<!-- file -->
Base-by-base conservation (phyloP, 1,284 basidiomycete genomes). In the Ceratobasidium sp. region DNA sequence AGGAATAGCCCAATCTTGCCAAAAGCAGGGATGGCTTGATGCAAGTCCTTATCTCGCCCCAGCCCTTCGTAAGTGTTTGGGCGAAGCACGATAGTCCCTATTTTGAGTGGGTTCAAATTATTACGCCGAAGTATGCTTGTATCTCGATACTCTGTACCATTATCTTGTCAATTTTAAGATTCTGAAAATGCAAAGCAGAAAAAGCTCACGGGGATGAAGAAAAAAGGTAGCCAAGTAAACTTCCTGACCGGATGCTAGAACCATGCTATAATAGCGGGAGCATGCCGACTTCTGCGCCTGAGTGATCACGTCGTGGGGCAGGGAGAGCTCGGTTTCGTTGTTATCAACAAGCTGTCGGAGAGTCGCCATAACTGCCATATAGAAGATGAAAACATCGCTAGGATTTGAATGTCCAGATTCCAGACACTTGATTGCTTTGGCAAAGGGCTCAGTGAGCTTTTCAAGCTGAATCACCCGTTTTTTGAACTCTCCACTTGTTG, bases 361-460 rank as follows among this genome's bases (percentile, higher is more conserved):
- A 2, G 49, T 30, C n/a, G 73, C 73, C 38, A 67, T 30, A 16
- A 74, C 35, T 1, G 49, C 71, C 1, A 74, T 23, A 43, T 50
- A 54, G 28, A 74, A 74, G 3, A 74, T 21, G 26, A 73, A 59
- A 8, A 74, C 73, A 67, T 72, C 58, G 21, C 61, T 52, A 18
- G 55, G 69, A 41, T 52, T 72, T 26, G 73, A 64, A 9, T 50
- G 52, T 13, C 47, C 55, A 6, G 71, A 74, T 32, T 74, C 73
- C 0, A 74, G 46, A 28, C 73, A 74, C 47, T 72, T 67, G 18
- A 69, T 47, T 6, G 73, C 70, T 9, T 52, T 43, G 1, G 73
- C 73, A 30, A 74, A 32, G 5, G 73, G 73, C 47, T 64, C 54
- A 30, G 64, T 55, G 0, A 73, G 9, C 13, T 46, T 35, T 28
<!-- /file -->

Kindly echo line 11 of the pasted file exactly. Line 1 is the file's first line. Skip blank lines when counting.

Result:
- A 30, G 64, T 55, G 0, A 73, G 9, C 13, T 46, T 35, T 28